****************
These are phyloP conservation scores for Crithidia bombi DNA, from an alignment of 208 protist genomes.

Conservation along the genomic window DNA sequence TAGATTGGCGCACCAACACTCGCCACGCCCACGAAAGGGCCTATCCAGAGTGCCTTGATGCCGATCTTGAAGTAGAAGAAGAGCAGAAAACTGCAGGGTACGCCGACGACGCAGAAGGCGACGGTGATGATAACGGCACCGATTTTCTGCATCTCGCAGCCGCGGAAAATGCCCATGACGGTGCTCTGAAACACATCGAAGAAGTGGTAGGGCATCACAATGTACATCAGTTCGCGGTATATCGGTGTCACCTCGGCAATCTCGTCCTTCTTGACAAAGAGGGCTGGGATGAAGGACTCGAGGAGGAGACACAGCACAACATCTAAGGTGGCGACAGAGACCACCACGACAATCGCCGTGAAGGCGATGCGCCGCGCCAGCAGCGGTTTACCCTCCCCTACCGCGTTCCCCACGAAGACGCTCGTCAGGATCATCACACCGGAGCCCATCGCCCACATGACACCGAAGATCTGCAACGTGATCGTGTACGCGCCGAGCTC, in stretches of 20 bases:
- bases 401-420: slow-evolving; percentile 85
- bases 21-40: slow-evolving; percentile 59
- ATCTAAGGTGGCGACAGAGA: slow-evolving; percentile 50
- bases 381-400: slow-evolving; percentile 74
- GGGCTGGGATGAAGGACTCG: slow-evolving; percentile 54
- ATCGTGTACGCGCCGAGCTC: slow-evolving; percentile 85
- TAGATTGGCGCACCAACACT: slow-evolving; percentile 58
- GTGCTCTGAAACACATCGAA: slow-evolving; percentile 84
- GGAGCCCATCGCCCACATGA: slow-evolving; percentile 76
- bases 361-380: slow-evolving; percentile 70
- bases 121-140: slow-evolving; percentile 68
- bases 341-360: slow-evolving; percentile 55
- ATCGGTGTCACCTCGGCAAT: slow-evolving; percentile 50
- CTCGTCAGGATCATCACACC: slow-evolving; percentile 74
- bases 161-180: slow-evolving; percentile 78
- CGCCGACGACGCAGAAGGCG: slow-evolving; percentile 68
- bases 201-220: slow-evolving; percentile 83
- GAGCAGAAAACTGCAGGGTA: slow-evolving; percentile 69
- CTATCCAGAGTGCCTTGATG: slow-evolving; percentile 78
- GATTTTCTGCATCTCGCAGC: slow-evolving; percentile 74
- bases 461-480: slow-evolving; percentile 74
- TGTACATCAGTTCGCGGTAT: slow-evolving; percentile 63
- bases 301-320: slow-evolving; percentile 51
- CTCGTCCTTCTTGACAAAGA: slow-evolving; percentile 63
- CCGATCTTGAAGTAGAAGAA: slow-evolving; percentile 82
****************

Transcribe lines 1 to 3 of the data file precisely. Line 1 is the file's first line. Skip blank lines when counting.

These are phyloP conservation scores for Crithidia bombi DNA, from an alignment of 208 protist genomes.

Conservation along the genomic window DNA sequence TAGATTGGCGCACCAACACTCGCCACGCCCACGAAAGGGCCTATCCAGAGTGCCTTGATGCCGATCTTGAAGTAGAAGAAGAGCAGAAAACTGCAGGGTACGCCGACGACGCAGAAGGCGACGGTGATGATAACGGCACCGATTTTCTGCATCTCGCAGCCGCGGAAAATGCCCATGACGGTGCTCTGAAACACATCGAAGAAGTGGTAGGGCATCACAATGTACATCAGTTCGCGGTATATCGGTGTCACCTCGGCAATCTCGTCCTTCTTGACAAAGAGGGCTGGGATGAAGGACTCGAGGAGGAGACACAGCACAACATCTAAGGTGGCGACAGAGACCACCACGACAATCGCCGTGAAGGCGATGCGCCGCGCCAGCAGCGGTTTACCCTCCCCTACCGCGTTCCCCACGAAGACGCTCGTCAGGATCATCACACCGGAGCCCATCGCCCACATGACACCGAAGATCTGCAACGTGATCGTGTACGCGCCGAGCTC, in stretches of 20 bases:
- bases 401-420: slow-evolving; percentile 85